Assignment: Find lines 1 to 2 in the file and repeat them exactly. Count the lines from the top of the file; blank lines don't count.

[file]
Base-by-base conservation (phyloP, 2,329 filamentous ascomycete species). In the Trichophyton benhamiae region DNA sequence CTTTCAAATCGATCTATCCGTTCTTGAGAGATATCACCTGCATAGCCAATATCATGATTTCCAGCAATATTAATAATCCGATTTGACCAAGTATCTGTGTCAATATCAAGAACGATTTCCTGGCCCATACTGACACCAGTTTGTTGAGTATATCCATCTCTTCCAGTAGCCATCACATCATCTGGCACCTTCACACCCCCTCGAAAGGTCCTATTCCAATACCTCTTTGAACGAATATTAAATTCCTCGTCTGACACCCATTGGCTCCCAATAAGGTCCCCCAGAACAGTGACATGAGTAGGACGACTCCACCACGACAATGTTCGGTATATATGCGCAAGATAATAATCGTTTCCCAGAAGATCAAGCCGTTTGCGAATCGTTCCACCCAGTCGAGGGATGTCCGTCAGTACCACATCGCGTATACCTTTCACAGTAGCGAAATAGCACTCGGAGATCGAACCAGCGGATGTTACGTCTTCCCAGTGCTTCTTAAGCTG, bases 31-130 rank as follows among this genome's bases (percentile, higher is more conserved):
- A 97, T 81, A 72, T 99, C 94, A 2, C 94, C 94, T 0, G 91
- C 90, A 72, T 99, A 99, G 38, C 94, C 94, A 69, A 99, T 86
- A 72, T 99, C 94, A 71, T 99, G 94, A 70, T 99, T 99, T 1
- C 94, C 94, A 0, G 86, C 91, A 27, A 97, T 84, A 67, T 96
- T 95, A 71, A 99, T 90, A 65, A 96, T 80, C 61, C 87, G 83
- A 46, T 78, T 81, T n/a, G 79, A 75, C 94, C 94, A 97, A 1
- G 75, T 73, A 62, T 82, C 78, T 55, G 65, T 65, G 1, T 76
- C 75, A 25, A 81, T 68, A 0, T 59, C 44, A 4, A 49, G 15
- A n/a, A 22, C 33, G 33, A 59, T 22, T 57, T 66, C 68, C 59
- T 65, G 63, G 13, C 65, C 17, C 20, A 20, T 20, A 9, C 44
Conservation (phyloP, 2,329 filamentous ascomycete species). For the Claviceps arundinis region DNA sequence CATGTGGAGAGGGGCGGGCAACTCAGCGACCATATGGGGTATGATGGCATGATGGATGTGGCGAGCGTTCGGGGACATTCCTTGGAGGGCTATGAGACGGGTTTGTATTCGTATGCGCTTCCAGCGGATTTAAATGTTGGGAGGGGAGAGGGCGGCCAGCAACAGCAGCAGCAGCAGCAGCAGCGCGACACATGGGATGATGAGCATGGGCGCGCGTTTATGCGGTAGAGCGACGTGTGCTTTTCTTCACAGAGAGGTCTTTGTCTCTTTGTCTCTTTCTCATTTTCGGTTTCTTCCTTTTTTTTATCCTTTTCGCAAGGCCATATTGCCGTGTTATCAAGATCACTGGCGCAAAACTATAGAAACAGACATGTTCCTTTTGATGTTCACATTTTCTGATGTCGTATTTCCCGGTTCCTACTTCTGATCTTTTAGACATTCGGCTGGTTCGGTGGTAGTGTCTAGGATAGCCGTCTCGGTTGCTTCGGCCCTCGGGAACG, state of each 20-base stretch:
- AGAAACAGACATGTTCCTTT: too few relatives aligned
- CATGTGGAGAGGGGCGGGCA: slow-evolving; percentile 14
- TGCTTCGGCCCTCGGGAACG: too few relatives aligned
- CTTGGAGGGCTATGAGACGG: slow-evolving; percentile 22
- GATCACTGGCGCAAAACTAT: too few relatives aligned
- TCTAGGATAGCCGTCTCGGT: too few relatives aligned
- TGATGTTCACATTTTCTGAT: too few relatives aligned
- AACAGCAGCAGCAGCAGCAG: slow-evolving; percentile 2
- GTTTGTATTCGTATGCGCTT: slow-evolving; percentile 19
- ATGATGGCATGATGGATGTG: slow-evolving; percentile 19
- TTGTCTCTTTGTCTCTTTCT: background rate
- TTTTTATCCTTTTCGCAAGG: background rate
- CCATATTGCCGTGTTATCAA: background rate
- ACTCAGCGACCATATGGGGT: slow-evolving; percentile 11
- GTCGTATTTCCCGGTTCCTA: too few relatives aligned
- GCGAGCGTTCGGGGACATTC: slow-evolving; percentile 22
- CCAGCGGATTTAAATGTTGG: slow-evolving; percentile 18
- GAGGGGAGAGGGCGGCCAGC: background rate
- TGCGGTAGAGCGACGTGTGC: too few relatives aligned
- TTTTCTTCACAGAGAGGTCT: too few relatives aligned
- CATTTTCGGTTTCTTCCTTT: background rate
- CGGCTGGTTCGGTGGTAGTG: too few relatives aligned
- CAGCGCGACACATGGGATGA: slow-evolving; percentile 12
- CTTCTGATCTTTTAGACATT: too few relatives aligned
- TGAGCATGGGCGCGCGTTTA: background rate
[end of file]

Base-by-base conservation (phyloP, 2,329 filamentous ascomycete species). In the Trichophyton benhamiae region DNA sequence CTTTCAAATCGATCTATCCGTTCTTGAGAGATATCACCTGCATAGCCAATATCATGATTTCCAGCAATATTAATAATCCGATTTGACCAAGTATCTGTGTCAATATCAAGAACGATTTCCTGGCCCATACTGACACCAGTTTGTTGAGTATATCCATCTCTTCCAGTAGCCATCACATCATCTGGCACCTTCACACCCCCTCGAAAGGTCCTATTCCAATACCTCTTTGAACGAATATTAAATTCCTCGTCTGACACCCATTGGCTCCCAATAAGGTCCCCCAGAACAGTGACATGAGTAGGACGACTCCACCACGACAATGTTCGGTATATATGCGCAAGATAATAATCGTTTCCCAGAAGATCAAGCCGTTTGCGAATCGTTCCACCCAGTCGAGGGATGTCCGTCAGTACCACATCGCGTATACCTTTCACAGTAGCGAAATAGCACTCGGAGATCGAACCAGCGGATGTTACGTCTTCCCAGTGCTTCTTAAGCTG, bases 31-130 rank as follows among this genome's bases (percentile, higher is more conserved):
- A 97, T 81, A 72, T 99, C 94, A 2, C 94, C 94, T 0, G 91